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I don't think so. The effect works on re-encoding the color channels whereas for polarized output you would have to reposition the pixels similar to interlacing so the individual phases coincide with the filtering grid. This is certainly more a matter of using other tools. Anyway, I'm probably not the most qualified person to answer this as I've never done it, really and with only 5 or so 3D enabled Cinemas in Germany, chances are slim that I ever will. ;-)
Unlike with red/green 3D, for polarized lenses to work the two separate images have to be projected through two separate polarizing filters, so there is no sense in compositing the two images together before displaying them.
Chromadepth apparently uses prismatic lenses to separate different wavelengths of light to create the illusion of depth. This means the location of an object's color on the spectrum will determine the depth of that object with, as Wikipedia tells me, red being near blue being distant (those of us who wear glasses can sometimes see a subtle example if this effect by turning our heads with respect to the computer screen). If this method works with RGB sub-pixel-based displays, recreating it in AE would have to involve a depth map of some sort, rather than separate images for the left and right eyes.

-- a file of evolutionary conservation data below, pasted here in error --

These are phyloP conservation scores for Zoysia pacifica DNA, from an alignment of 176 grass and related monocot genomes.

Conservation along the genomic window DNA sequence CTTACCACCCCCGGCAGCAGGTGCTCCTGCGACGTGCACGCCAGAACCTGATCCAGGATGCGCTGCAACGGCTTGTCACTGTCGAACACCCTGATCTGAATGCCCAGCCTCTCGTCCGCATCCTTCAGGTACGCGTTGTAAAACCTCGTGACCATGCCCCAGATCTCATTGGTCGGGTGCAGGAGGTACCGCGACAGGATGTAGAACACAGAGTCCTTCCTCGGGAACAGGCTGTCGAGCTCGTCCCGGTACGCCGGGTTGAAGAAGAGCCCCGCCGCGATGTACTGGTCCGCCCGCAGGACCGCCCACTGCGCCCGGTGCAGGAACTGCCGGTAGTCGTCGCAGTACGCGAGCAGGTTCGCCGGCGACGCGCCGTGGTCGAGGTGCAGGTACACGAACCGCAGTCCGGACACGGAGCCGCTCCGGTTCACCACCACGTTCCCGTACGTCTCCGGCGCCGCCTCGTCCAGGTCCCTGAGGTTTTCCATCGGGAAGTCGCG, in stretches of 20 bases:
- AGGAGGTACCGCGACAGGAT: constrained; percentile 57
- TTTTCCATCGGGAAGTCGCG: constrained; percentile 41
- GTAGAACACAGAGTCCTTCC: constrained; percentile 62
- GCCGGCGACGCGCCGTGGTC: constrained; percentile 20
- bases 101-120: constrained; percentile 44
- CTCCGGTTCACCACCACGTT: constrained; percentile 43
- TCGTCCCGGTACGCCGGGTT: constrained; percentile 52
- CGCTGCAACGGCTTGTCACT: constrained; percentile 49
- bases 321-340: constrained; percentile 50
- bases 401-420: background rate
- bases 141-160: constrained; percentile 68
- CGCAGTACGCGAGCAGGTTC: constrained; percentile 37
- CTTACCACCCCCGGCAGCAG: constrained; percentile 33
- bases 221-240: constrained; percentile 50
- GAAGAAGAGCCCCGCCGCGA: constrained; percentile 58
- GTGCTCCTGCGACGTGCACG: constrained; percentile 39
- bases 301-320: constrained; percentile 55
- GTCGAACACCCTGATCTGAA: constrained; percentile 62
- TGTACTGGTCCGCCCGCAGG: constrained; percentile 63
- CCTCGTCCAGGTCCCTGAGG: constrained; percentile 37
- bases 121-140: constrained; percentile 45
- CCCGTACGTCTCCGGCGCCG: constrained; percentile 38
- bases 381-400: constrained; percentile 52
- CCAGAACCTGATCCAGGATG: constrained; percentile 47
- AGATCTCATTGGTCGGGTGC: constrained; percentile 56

In any #d project, you must first decide how your audience will view the end result. Then you decide on how to get it done.
The 3D Glasses effect is an anaglyph illusion. Output for polarization and shuttered glasses is capable of displaying a true 3D space but you must have two cameras in your comp and render two separate movies.
I'd like to ask some questions on this thread that I think fits in.
How far apart in terms of pixels should two virtual cameras be if I am going to create an anaglyph animation? Does the distance between the cameras change depending on how deep you want the space the be?
I have googled a bit on the subject, and I simply don't know how to determine how far the cameras should be.
Does anybody have any thoughs?
There's no fixed number, since the scale of the 3D scene you are constructing is arbitrary. Rather, you need to figure out how many pixels in your composition's world space correspond to the distance between a typical viewer's eyes. And be sure to consider the difference between pixels as a measure in world space, and comp pixels, which are not the same.